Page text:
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How biotechnology can help in combating hunger


by Spiros Tzelepis

Some examples that highlight the positive role of this many-times-doubted science

"When science and the best of science are devoted to the problems of those who have less in life, that is equity and ethics at its best. For the millions of Asians for whom rice is life, science best serves its human purpose" Gelia Castillo (University of Philippines)

Very often biotechnology and genetics are the object of negative criticism as interference in nature, a kind of lack of respect towards its rules for some people.

Despite this truth, there are cases where genetics can provide miracles for those who face extreme poverty; for those who can afford only two meals of rice each day and typically there is not enough to go around. Some days they eat only one meal.

As food in Asia means rice, the challenge for the scientists is to conduct research that will help Asia grow more rice on limited land. Success could mean a more abundant food supply achieved in an environmentally benign and sustainable way for some of the world's poorest farmers. Drought, infertile soil and uncontrolled flooding are some of the greatest problems to be overcome. New rice varieties and croping systems must be adapted to the highly varied environmental conditions.


A scientist discuss a crop with his counterpart in Zanzibar (Photo from the "Water, a looming crisis" publication of International Rice Research Institute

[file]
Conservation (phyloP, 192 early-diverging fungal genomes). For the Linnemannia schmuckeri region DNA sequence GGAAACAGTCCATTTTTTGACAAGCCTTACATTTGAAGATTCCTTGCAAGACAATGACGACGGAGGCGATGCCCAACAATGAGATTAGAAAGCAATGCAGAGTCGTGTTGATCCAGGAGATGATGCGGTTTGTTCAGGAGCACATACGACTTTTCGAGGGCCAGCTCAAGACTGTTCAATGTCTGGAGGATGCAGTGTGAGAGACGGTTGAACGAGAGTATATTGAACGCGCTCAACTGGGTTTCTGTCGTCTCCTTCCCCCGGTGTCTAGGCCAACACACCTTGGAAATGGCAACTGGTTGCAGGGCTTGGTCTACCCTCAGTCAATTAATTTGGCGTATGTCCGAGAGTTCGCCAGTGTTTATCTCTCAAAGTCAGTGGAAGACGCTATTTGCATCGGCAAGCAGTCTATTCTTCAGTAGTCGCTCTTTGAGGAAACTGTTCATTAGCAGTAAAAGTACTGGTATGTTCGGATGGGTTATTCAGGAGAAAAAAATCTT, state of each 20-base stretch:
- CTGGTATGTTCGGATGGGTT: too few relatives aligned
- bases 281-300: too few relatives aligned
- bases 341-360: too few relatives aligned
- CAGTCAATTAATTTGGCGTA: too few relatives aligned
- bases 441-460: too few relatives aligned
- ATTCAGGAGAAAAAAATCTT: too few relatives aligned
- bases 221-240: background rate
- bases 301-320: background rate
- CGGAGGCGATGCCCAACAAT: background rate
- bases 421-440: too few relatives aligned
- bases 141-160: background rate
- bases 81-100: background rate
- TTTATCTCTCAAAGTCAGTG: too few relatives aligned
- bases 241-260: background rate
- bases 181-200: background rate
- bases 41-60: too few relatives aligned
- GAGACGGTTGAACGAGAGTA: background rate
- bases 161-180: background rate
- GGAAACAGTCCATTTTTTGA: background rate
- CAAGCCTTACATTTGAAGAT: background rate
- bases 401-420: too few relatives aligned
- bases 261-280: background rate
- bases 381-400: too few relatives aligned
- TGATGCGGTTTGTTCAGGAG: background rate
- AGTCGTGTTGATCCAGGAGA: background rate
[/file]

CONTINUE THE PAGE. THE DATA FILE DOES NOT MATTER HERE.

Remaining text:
Whenever biotechnology can help, the result is decline in rural poverty and we have many examples to support this.

All the above are some examples of how science can serve people's needs. The problem is not biotechnology itself, but if people aim at serving their human fellows or their own interests with this knowledge. The world does not want to have scientists who only do research, but scientists who have conscience of their roles in society.

The information was provided by the International Rice Research Institute .
Rice:Hunger or Hope? IRRI 1998-1999
Water: A looming crisis IRRI 1994-1995.
I would like to thank Dr. Datta Swapan, plant biotechnologist (Plant Breeding, Genetics and Biochemistry Division, IRRI, Philippiness) who immediately responded to my request for information.

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